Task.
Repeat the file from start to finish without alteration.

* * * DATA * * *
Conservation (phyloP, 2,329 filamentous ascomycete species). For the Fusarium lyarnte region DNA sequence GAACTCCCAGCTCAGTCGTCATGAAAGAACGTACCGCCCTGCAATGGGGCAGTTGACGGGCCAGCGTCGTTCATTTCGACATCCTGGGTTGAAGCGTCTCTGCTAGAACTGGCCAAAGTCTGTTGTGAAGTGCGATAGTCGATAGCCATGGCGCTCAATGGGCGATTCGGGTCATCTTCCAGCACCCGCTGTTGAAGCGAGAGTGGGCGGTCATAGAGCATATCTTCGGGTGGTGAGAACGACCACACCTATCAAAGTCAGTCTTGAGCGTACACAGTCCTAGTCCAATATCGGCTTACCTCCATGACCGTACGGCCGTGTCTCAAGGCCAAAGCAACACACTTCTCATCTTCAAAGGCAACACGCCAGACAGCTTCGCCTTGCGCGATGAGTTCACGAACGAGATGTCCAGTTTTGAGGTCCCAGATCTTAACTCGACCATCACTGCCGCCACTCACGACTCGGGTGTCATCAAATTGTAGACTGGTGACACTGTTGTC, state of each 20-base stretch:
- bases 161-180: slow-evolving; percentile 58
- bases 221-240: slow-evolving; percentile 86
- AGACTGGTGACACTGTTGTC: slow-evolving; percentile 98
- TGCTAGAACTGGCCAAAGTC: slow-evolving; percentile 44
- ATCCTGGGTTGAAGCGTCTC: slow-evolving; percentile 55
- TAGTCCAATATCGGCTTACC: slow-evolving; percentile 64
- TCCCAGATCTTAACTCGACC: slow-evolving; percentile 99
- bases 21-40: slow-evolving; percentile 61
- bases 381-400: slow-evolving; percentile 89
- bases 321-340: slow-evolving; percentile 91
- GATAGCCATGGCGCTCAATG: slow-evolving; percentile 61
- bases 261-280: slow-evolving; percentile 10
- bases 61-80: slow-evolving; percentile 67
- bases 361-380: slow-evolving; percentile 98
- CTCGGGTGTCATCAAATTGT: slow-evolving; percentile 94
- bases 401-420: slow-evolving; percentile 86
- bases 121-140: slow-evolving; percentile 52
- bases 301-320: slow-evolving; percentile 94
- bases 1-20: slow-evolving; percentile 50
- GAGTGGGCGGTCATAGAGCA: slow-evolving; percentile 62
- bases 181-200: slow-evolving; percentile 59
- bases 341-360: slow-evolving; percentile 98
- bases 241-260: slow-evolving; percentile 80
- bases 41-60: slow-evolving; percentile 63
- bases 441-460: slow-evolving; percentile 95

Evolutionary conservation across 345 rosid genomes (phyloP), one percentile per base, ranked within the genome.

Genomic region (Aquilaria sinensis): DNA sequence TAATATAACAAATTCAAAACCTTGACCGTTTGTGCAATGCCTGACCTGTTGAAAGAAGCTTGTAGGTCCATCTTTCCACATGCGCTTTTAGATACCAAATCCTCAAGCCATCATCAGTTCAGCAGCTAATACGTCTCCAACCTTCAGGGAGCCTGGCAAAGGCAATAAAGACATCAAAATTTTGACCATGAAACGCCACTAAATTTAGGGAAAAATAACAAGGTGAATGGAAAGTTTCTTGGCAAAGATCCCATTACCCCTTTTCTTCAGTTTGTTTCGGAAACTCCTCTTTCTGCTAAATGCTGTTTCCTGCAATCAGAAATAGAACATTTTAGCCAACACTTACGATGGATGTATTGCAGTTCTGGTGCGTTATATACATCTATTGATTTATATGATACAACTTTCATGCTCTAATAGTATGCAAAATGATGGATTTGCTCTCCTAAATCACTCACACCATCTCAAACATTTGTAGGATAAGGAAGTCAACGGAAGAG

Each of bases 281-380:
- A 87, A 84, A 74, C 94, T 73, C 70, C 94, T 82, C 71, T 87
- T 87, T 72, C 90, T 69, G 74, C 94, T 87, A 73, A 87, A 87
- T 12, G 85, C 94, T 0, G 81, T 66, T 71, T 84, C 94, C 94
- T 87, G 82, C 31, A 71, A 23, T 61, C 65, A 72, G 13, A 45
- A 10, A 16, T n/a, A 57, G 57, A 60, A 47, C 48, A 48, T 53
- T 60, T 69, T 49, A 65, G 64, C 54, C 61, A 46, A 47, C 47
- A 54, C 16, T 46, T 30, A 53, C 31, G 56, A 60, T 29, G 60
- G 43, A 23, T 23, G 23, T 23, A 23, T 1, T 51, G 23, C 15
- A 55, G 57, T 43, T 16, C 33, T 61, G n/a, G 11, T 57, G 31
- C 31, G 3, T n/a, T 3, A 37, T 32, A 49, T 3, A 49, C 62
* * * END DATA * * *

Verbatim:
Conservation (phyloP, 2,329 filamentous ascomycete species). For the Fusarium lyarnte region DNA sequence GAACTCCCAGCTCAGTCGTCATGAAAGAACGTACCGCCCTGCAATGGGGCAGTTGACGGGCCAGCGTCGTTCATTTCGACATCCTGGGTTGAAGCGTCTCTGCTAGAACTGGCCAAAGTCTGTTGTGAAGTGCGATAGTCGATAGCCATGGCGCTCAATGGGCGATTCGGGTCATCTTCCAGCACCCGCTGTTGAAGCGAGAGTGGGCGGTCATAGAGCATATCTTCGGGTGGTGAGAACGACCACACCTATCAAAGTCAGTCTTGAGCGTACACAGTCCTAGTCCAATATCGGCTTACCTCCATGACCGTACGGCCGTGTCTCAAGGCCAAAGCAACACACTTCTCATCTTCAAAGGCAACACGCCAGACAGCTTCGCCTTGCGCGATGAGTTCACGAACGAGATGTCCAGTTTTGAGGTCCCAGATCTTAACTCGACCATCACTGCCGCCACTCACGACTCGGGTGTCATCAAATTGTAGACTGGTGACACTGTTGTC, state of each 20-base stretch:
- bases 161-180: slow-evolving; percentile 58
- bases 221-240: slow-evolving; percentile 86
- AGACTGGTGACACTGTTGTC: slow-evolving; percentile 98
- TGCTAGAACTGGCCAAAGTC: slow-evolving; percentile 44
- ATCCTGGGTTGAAGCGTCTC: slow-evolving; percentile 55
- TAGTCCAATATCGGCTTACC: slow-evolving; percentile 64
- TCCCAGATCTTAACTCGACC: slow-evolving; percentile 99
- bases 21-40: slow-evolving; percentile 61
- bases 381-400: slow-evolving; percentile 89
- bases 321-340: slow-evolving; percentile 91
- GATAGCCATGGCGCTCAATG: slow-evolving; percentile 61
- bases 261-280: slow-evolving; percentile 10
- bases 61-80: slow-evolving; percentile 67
- bases 361-380: slow-evolving; percentile 98
- CTCGGGTGTCATCAAATTGT: slow-evolving; percentile 94
- bases 401-420: slow-evolving; percentile 86
- bases 121-140: slow-evolving; percentile 52
- bases 301-320: slow-evolving; percentile 94
- bases 1-20: slow-evolving; percentile 50
- GAGTGGGCGGTCATAGAGCA: slow-evolving; percentile 62
- bases 181-200: slow-evolving; percentile 59
- bases 341-360: slow-evolving; percentile 98
- bases 241-260: slow-evolving; percentile 80
- bases 41-60: slow-evolving; percentile 63
- bases 441-460: slow-evolving; percentile 95

Evolutionary conservation across 345 rosid genomes (phyloP), one percentile per base, ranked within the genome.

Genomic region (Aquilaria sinensis): DNA sequence TAATATAACAAATTCAAAACCTTGACCGTTTGTGCAATGCCTGACCTGTTGAAAGAAGCTTGTAGGTCCATCTTTCCACATGCGCTTTTAGATACCAAATCCTCAAGCCATCATCAGTTCAGCAGCTAATACGTCTCCAACCTTCAGGGAGCCTGGCAAAGGCAATAAAGACATCAAAATTTTGACCATGAAACGCCACTAAATTTAGGGAAAAATAACAAGGTGAATGGAAAGTTTCTTGGCAAAGATCCCATTACCCCTTTTCTTCAGTTTGTTTCGGAAACTCCTCTTTCTGCTAAATGCTGTTTCCTGCAATCAGAAATAGAACATTTTAGCCAACACTTACGATGGATGTATTGCAGTTCTGGTGCGTTATATACATCTATTGATTTATATGATACAACTTTCATGCTCTAATAGTATGCAAAATGATGGATTTGCTCTCCTAAATCACTCACACCATCTCAAACATTTGTAGGATAAGGAAGTCAACGGAAGAG

Each of bases 281-380:
- A 87, A 84, A 74, C 94, T 73, C 70, C 94, T 82, C 71, T 87
- T 87, T 72, C 90, T 69, G 74, C 94, T 87, A 73, A 87, A 87
- T 12, G 85, C 94, T 0, G 81, T 66, T 71, T 84, C 94, C 94
- T 87, G 82, C 31, A 71, A 23, T 61, C 65, A 72, G 13, A 45
- A 10, A 16, T n/a, A 57, G 57, A 60, A 47, C 48, A 48, T 53
- T 60, T 69, T 49, A 65, G 64, C 54, C 61, A 46, A 47, C 47
- A 54, C 16, T 46, T 30, A 53, C 31, G 56, A 60, T 29, G 60
- G 43, A 23, T 23, G 23, T 23, A 23, T 1, T 51, G 23, C 15
- A 55, G 57, T 43, T 16, C 33, T 61, G n/a, G 11, T 57, G 31
- C 31, G 3, T n/a, T 3, A 37, T 32, A 49, T 3, A 49, C 62